Do companies always have a strategy? This is a difficult question, since a variety of definitions for the term strategy exist. Hence I would like to present some major and important definitions for this term:
- CHANDLER (1962) and ANDREWS (1971) define strategy in terms of intentions.
- ANDREWS (1987) defines strategy as an artful alignment of environmental opportunities and threats, internal strengths and weaknesses, and managerial values.
- PORTER (1996, page 68) describes strategy as “the creation of a unique and valuable position, involving a different set of activities”; “Strategy is creating a fit among a company’s activities.”
- MINTZBERG et al. (1998) argue that the term strategy requires a number of definitions, five in particular.
- STAEHLE (1999, page 603) defines two major aspects: the consideration of relevant players in company’s environment and the dimension of resource engagement as well as the long term focus of strategic action. (cCompare also Macharzina (1999), page 197 ff..)
- HINTERHUBER (2004, page 17 ff.) explains strategy as path to solve problems in complex situations;
- DOWLING (2004) argues that strategy is a plan of action that deals with changes in the firm’s environment and decisions of human as well as financial resources in order to improve performance and to achieve long term objectives.
- BEA and HAAS (2005, page 51) define strategy as all measures to ensure the long term success of a firm.
To answer our key question I would like to describe strategy as a bridge between corporate policy on one hand and tactics or specific measures on the other. A long time it was well accepted that strategies would (always) exist; hence the research interest only focused on the way to formulate and to implement them. The general question, whether strategies do exist at all and the option, that an entire organization does not have a strategy, was not an object for research.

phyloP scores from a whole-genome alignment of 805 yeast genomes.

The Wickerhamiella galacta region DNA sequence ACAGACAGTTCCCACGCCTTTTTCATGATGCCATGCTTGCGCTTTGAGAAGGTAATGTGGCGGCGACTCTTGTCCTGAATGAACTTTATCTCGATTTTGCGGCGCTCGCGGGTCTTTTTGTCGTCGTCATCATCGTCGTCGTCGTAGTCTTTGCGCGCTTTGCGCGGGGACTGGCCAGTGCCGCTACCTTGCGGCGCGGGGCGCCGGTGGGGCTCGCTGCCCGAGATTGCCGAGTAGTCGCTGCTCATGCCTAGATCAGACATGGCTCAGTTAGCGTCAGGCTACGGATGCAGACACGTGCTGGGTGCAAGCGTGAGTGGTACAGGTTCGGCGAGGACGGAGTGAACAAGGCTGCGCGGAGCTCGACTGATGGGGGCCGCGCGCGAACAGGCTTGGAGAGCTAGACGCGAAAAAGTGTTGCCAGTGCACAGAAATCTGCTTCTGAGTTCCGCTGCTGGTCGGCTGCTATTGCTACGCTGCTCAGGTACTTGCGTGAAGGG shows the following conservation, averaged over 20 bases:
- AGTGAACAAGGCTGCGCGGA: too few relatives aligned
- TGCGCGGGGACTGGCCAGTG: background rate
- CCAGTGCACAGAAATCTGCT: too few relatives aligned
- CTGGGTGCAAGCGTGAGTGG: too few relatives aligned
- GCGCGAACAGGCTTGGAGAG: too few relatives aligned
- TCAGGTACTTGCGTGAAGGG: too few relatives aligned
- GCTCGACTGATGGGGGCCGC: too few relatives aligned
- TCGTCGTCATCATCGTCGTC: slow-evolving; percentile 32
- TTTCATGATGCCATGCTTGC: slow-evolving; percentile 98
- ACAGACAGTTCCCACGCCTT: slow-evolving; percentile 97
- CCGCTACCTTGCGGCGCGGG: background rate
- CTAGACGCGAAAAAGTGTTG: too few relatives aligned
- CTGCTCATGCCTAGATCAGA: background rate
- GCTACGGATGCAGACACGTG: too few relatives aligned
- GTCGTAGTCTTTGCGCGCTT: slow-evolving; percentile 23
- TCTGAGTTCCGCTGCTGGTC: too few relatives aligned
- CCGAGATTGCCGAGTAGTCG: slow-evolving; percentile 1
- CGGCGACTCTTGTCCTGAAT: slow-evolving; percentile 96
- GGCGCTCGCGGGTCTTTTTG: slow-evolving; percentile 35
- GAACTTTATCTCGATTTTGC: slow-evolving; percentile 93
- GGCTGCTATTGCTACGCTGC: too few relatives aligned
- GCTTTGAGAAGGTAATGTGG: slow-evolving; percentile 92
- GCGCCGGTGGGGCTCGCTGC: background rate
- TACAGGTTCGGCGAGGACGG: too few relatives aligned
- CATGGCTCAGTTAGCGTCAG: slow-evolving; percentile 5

A couple of years ago the scientific research started to discuss the non-existence of strategies. INKPEN and CHOUDHURY (1995) require discussing the phenomenon absence of strategies. They accept situations, in which organizations does not have a strategy. To interpret this option three different management ideas are used. In the “negative concept” the management team neglected some of their management tasks; hence the management team is responsible that a strategy does not exist. In the “transitional concept” a strategy can not exist, since the organization stands in a transition period. The “positive concept” describes a management way to increase innovation and flexibility; hence the management team has decided not to have a strategy.
KIRSCH (1997) sees the existence of strategies as a specific phenomenon that has a need for explanation. If the top manager embarks on a strategy, it can not be assumed, that other managers or even the entire organization embarks on the same strategy. Hence it is possible that a strategy does not exist or that a number of strategies exist. Since a general statement about the situation in an organization is not possible, KIRSCH recommends to address this issue with an empirical analysis.
Taking into account these research results it is possible that an organization does not have a specific strategy or that top management has different understandings of the existing strategy. Hence it not recommended criticizing in general if a strategy is not in place. Instead is it crucial to identify the reasons (one of three) that might be responsible for such situation. Just in the case of the negative concept I have some serious doubts, whether the management team does understand its position and responsibility.